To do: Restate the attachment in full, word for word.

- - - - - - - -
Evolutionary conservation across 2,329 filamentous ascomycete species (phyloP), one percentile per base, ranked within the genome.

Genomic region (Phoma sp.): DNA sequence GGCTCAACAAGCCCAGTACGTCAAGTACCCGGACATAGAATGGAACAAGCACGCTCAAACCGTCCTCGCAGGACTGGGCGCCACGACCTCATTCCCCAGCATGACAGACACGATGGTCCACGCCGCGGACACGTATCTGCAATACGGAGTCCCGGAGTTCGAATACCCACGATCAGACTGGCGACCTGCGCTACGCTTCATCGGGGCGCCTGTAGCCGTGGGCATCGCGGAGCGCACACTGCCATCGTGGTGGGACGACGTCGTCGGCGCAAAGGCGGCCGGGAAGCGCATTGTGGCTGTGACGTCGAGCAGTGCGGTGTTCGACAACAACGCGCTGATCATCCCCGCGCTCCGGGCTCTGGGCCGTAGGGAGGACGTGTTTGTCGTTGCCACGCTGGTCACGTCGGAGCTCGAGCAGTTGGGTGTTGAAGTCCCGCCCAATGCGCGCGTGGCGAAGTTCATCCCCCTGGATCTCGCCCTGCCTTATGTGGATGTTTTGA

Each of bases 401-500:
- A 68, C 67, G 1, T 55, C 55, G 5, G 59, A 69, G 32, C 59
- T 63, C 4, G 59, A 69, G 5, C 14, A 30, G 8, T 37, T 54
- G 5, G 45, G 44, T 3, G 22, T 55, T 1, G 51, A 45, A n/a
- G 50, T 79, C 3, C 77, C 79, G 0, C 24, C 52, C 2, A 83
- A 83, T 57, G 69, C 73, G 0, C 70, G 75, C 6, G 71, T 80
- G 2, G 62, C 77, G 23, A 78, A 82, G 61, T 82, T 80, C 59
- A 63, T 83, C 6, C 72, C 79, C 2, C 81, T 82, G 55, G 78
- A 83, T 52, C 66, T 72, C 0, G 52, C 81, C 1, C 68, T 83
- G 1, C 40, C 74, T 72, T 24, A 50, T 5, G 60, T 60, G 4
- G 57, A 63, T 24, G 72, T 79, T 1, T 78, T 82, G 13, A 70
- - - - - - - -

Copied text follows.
Evolutionary conservation across 2,329 filamentous ascomycete species (phyloP), one percentile per base, ranked within the genome.

Genomic region (Phoma sp.): DNA sequence GGCTCAACAAGCCCAGTACGTCAAGTACCCGGACATAGAATGGAACAAGCACGCTCAAACCGTCCTCGCAGGACTGGGCGCCACGACCTCATTCCCCAGCATGACAGACACGATGGTCCACGCCGCGGACACGTATCTGCAATACGGAGTCCCGGAGTTCGAATACCCACGATCAGACTGGCGACCTGCGCTACGCTTCATCGGGGCGCCTGTAGCCGTGGGCATCGCGGAGCGCACACTGCCATCGTGGTGGGACGACGTCGTCGGCGCAAAGGCGGCCGGGAAGCGCATTGTGGCTGTGACGTCGAGCAGTGCGGTGTTCGACAACAACGCGCTGATCATCCCCGCGCTCCGGGCTCTGGGCCGTAGGGAGGACGTGTTTGTCGTTGCCACGCTGGTCACGTCGGAGCTCGAGCAGTTGGGTGTTGAAGTCCCGCCCAATGCGCGCGTGGCGAAGTTCATCCCCCTGGATCTCGCCCTGCCTTATGTGGATGTTTTGA

Each of bases 401-500:
- A 68, C 67, G 1, T 55, C 55, G 5, G 59, A 69, G 32, C 59
- T 63, C 4, G 59, A 69, G 5, C 14, A 30, G 8, T 37, T 54
- G 5, G 45, G 44, T 3, G 22, T 55, T 1, G 51, A 45, A n/a
- G 50, T 79, C 3, C 77, C 79, G 0, C 24, C 52, C 2, A 83
- A 83, T 57, G 69, C 73, G 0, C 70, G 75, C 6, G 71, T 80
- G 2, G 62, C 77, G 23, A 78, A 82, G 61, T 82, T 80, C 59
- A 63, T 83, C 6, C 72, C 79, C 2, C 81, T 82, G 55, G 78
- A 83, T 52, C 66, T 72, C 0, G 52, C 81, C 1, C 68, T 83
- G 1, C 40, C 74, T 72, T 24, A 50, T 5, G 60, T 60, G 4
- G 57, A 63, T 24, G 72, T 79, T 1, T 78, T 82, G 13, A 70